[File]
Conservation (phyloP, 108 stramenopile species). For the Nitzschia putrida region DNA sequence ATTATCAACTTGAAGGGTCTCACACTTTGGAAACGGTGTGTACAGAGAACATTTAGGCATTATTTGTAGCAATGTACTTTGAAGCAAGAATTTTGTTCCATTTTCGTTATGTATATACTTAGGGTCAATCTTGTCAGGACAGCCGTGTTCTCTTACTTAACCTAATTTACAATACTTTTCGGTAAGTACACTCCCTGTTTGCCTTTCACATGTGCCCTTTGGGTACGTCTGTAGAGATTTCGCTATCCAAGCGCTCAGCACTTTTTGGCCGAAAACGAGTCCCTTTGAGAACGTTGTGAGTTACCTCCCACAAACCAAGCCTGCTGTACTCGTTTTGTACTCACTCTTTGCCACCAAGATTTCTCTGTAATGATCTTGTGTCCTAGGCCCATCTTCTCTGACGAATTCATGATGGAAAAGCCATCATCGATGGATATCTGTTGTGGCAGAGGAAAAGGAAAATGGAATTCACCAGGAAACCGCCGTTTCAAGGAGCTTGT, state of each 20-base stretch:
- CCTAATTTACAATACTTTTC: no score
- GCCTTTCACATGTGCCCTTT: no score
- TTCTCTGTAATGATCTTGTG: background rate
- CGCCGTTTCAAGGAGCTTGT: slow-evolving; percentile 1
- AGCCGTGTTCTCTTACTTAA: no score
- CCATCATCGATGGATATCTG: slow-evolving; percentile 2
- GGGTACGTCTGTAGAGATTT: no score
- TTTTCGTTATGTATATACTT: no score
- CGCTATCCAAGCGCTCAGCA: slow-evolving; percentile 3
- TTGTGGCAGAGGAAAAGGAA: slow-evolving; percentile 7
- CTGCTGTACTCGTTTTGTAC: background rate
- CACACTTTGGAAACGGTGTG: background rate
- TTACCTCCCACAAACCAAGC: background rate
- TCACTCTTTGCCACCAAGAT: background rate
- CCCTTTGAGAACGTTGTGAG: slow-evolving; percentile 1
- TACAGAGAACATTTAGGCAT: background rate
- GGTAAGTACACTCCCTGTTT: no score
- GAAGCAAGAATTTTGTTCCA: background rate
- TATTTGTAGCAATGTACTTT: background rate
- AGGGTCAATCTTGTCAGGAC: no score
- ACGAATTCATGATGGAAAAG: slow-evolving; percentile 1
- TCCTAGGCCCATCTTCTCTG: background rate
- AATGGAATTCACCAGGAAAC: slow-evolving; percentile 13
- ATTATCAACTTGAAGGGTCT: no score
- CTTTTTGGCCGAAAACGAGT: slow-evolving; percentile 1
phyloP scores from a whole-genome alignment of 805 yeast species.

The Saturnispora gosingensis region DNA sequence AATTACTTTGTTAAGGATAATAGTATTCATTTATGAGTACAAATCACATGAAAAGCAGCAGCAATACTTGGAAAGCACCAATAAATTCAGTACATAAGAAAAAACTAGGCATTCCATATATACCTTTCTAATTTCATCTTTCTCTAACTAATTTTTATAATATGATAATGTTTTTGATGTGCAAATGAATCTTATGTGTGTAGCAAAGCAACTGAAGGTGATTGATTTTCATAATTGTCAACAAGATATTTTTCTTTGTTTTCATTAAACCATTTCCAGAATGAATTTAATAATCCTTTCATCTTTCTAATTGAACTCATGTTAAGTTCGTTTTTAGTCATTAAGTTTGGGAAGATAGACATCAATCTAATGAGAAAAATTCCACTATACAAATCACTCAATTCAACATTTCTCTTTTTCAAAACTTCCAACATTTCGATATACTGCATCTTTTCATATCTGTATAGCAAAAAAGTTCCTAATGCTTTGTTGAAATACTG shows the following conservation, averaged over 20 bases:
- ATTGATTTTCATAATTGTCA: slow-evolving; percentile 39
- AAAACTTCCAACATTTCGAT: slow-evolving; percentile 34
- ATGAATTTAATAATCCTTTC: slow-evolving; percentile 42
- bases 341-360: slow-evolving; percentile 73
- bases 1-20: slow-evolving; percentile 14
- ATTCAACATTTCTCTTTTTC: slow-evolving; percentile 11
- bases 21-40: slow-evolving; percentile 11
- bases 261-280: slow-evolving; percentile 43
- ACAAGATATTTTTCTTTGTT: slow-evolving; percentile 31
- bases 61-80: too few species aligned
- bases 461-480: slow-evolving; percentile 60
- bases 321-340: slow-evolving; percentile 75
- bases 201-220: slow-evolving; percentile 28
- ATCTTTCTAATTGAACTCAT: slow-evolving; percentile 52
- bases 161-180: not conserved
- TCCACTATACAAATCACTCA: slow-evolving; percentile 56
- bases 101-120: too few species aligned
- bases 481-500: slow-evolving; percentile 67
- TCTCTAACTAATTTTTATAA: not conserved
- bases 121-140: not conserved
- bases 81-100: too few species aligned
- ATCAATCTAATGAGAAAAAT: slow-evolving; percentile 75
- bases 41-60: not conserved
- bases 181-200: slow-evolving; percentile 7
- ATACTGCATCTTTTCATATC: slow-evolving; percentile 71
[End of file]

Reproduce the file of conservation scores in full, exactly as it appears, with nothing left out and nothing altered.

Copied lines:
Conservation (phyloP, 108 stramenopile species). For the Nitzschia putrida region DNA sequence ATTATCAACTTGAAGGGTCTCACACTTTGGAAACGGTGTGTACAGAGAACATTTAGGCATTATTTGTAGCAATGTACTTTGAAGCAAGAATTTTGTTCCATTTTCGTTATGTATATACTTAGGGTCAATCTTGTCAGGACAGCCGTGTTCTCTTACTTAACCTAATTTACAATACTTTTCGGTAAGTACACTCCCTGTTTGCCTTTCACATGTGCCCTTTGGGTACGTCTGTAGAGATTTCGCTATCCAAGCGCTCAGCACTTTTTGGCCGAAAACGAGTCCCTTTGAGAACGTTGTGAGTTACCTCCCACAAACCAAGCCTGCTGTACTCGTTTTGTACTCACTCTTTGCCACCAAGATTTCTCTGTAATGATCTTGTGTCCTAGGCCCATCTTCTCTGACGAATTCATGATGGAAAAGCCATCATCGATGGATATCTGTTGTGGCAGAGGAAAAGGAAAATGGAATTCACCAGGAAACCGCCGTTTCAAGGAGCTTGT, state of each 20-base stretch:
- CCTAATTTACAATACTTTTC: no score
- GCCTTTCACATGTGCCCTTT: no score
- TTCTCTGTAATGATCTTGTG: background rate
- CGCCGTTTCAAGGAGCTTGT: slow-evolving; percentile 1
- AGCCGTGTTCTCTTACTTAA: no score
- CCATCATCGATGGATATCTG: slow-evolving; percentile 2
- GGGTACGTCTGTAGAGATTT: no score
- TTTTCGTTATGTATATACTT: no score
- CGCTATCCAAGCGCTCAGCA: slow-evolving; percentile 3
- TTGTGGCAGAGGAAAAGGAA: slow-evolving; percentile 7
- CTGCTGTACTCGTTTTGTAC: background rate
- CACACTTTGGAAACGGTGTG: background rate
- TTACCTCCCACAAACCAAGC: background rate
- TCACTCTTTGCCACCAAGAT: background rate
- CCCTTTGAGAACGTTGTGAG: slow-evolving; percentile 1
- TACAGAGAACATTTAGGCAT: background rate
- GGTAAGTACACTCCCTGTTT: no score
- GAAGCAAGAATTTTGTTCCA: background rate
- TATTTGTAGCAATGTACTTT: background rate
- AGGGTCAATCTTGTCAGGAC: no score
- ACGAATTCATGATGGAAAAG: slow-evolving; percentile 1
- TCCTAGGCCCATCTTCTCTG: background rate
- AATGGAATTCACCAGGAAAC: slow-evolving; percentile 13
- ATTATCAACTTGAAGGGTCT: no score
- CTTTTTGGCCGAAAACGAGT: slow-evolving; percentile 1
phyloP scores from a whole-genome alignment of 805 yeast species.

The Saturnispora gosingensis region DNA sequence AATTACTTTGTTAAGGATAATAGTATTCATTTATGAGTACAAATCACATGAAAAGCAGCAGCAATACTTGGAAAGCACCAATAAATTCAGTACATAAGAAAAAACTAGGCATTCCATATATACCTTTCTAATTTCATCTTTCTCTAACTAATTTTTATAATATGATAATGTTTTTGATGTGCAAATGAATCTTATGTGTGTAGCAAAGCAACTGAAGGTGATTGATTTTCATAATTGTCAACAAGATATTTTTCTTTGTTTTCATTAAACCATTTCCAGAATGAATTTAATAATCCTTTCATCTTTCTAATTGAACTCATGTTAAGTTCGTTTTTAGTCATTAAGTTTGGGAAGATAGACATCAATCTAATGAGAAAAATTCCACTATACAAATCACTCAATTCAACATTTCTCTTTTTCAAAACTTCCAACATTTCGATATACTGCATCTTTTCATATCTGTATAGCAAAAAAGTTCCTAATGCTTTGTTGAAATACTG shows the following conservation, averaged over 20 bases:
- ATTGATTTTCATAATTGTCA: slow-evolving; percentile 39
- AAAACTTCCAACATTTCGAT: slow-evolving; percentile 34
- ATGAATTTAATAATCCTTTC: slow-evolving; percentile 42
- bases 341-360: slow-evolving; percentile 73
- bases 1-20: slow-evolving; percentile 14
- ATTCAACATTTCTCTTTTTC: slow-evolving; percentile 11
- bases 21-40: slow-evolving; percentile 11
- bases 261-280: slow-evolving; percentile 43
- ACAAGATATTTTTCTTTGTT: slow-evolving; percentile 31
- bases 61-80: too few species aligned
- bases 461-480: slow-evolving; percentile 60
- bases 321-340: slow-evolving; percentile 75
- bases 201-220: slow-evolving; percentile 28
- ATCTTTCTAATTGAACTCAT: slow-evolving; percentile 52
- bases 161-180: not conserved
- TCCACTATACAAATCACTCA: slow-evolving; percentile 56
- bases 101-120: too few species aligned
- bases 481-500: slow-evolving; percentile 67
- TCTCTAACTAATTTTTATAA: not conserved
- bases 121-140: not conserved
- bases 81-100: too few species aligned
- ATCAATCTAATGAGAAAAAT: slow-evolving; percentile 75
- bases 41-60: not conserved
- bases 181-200: slow-evolving; percentile 7
- ATACTGCATCTTTTCATATC: slow-evolving; percentile 71